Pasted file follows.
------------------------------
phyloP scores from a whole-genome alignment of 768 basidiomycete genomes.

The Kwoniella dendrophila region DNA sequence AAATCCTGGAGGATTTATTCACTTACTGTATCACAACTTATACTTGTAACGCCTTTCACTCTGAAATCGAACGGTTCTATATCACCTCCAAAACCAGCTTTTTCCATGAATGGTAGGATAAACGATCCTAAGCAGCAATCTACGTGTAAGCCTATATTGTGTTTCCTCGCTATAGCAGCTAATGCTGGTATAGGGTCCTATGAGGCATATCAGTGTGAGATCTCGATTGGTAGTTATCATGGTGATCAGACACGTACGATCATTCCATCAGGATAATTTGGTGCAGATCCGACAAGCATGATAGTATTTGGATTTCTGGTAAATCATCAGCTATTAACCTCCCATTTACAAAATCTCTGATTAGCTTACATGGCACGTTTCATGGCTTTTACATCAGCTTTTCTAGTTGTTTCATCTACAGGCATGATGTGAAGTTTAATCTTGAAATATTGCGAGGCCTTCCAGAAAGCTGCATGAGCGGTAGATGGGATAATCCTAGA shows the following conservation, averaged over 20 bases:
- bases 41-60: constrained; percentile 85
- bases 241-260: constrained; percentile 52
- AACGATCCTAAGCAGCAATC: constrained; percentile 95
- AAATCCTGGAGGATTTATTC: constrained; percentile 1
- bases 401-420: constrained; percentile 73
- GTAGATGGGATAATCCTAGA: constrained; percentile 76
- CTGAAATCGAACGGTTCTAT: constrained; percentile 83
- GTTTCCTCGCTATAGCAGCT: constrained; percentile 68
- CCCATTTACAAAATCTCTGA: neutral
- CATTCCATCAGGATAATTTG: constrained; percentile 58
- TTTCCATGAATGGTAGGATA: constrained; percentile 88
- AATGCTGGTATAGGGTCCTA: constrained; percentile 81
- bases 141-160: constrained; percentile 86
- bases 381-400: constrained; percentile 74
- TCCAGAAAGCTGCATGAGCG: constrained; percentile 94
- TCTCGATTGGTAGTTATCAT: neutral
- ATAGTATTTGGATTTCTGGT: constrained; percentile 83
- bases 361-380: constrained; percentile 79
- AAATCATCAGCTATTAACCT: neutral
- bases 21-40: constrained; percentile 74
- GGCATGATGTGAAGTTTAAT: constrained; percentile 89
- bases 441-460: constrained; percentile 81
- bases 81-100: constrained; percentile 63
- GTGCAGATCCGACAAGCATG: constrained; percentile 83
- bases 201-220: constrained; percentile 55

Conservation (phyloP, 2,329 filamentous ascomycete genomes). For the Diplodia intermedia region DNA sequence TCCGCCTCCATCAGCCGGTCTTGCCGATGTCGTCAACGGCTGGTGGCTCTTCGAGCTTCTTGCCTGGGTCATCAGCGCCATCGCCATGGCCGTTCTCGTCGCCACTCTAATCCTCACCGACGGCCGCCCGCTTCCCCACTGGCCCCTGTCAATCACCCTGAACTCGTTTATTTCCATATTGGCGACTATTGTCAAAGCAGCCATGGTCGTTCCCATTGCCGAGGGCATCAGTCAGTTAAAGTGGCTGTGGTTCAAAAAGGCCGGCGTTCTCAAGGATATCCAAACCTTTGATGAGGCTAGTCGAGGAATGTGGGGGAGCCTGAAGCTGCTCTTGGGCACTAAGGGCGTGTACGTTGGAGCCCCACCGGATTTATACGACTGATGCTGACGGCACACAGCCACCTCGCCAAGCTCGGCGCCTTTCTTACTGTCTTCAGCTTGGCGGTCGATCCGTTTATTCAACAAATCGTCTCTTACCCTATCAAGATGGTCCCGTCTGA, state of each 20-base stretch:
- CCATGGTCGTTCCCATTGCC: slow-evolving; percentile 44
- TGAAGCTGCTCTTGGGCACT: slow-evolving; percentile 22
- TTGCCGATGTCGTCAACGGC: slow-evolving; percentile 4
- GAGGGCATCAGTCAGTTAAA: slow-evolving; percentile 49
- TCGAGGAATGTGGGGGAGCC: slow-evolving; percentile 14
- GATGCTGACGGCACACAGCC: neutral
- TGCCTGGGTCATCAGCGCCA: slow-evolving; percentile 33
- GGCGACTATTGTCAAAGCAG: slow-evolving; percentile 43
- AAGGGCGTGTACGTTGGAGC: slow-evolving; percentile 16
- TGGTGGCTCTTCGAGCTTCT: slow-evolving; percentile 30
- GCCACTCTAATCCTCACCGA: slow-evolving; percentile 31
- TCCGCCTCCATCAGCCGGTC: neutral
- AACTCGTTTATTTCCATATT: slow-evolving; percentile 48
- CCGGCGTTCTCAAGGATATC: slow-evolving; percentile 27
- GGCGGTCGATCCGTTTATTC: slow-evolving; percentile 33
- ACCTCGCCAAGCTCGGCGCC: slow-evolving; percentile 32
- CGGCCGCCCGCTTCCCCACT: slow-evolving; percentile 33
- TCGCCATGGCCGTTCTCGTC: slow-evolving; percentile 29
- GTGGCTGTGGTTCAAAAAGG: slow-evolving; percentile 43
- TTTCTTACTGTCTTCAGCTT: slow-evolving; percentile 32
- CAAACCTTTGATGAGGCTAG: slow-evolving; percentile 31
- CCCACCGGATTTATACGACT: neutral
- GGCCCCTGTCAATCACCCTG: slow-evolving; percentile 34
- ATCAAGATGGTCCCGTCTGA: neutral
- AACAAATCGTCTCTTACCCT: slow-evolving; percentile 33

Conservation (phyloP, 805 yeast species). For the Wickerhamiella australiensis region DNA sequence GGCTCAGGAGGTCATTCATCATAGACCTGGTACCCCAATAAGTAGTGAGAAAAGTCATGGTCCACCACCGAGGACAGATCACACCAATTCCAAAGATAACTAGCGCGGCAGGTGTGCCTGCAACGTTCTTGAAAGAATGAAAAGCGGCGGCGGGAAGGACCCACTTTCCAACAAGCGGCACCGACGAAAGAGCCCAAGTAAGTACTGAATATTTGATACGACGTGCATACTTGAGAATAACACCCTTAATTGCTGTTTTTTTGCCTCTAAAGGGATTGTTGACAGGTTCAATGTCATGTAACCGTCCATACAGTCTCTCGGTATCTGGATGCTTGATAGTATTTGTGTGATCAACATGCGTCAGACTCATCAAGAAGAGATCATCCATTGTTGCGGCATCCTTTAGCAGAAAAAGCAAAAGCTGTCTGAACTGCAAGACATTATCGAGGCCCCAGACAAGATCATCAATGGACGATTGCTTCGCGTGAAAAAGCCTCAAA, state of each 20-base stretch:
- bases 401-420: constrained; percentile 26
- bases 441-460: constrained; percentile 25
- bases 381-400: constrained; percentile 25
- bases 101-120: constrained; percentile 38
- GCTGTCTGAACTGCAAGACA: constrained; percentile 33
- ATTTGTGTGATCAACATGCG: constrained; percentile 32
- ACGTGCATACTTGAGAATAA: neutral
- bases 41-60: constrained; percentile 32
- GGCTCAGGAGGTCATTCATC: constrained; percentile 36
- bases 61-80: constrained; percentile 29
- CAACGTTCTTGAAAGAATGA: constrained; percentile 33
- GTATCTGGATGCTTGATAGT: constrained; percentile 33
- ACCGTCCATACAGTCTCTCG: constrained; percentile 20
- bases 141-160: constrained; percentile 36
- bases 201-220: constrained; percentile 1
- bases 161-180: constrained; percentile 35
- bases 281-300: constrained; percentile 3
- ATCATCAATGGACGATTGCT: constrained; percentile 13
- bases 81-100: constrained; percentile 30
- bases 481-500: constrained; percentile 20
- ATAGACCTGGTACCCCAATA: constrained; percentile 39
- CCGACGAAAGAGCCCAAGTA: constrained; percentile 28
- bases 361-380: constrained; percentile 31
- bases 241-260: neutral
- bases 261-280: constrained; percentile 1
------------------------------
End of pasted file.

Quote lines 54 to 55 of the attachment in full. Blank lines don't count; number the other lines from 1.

Conservation (phyloP, 805 yeast species). For the Wickerhamiella australiensis region DNA sequence GGCTCAGGAGGTCATTCATCATAGACCTGGTACCCCAATAAGTAGTGAGAAAAGTCATGGTCCACCACCGAGGACAGATCACACCAATTCCAAAGATAACTAGCGCGGCAGGTGTGCCTGCAACGTTCTTGAAAGAATGAAAAGCGGCGGCGGGAAGGACCCACTTTCCAACAAGCGGCACCGACGAAAGAGCCCAAGTAAGTACTGAATATTTGATACGACGTGCATACTTGAGAATAACACCCTTAATTGCTGTTTTTTTGCCTCTAAAGGGATTGTTGACAGGTTCAATGTCATGTAACCGTCCATACAGTCTCTCGGTATCTGGATGCTTGATAGTATTTGTGTGATCAACATGCGTCAGACTCATCAAGAAGAGATCATCCATTGTTGCGGCATCCTTTAGCAGAAAAAGCAAAAGCTGTCTGAACTGCAAGACATTATCGAGGCCCCAGACAAGATCATCAATGGACGATTGCTTCGCGTGAAAAAGCCTCAAA, state of each 20-base stretch:
- bases 401-420: constrained; percentile 26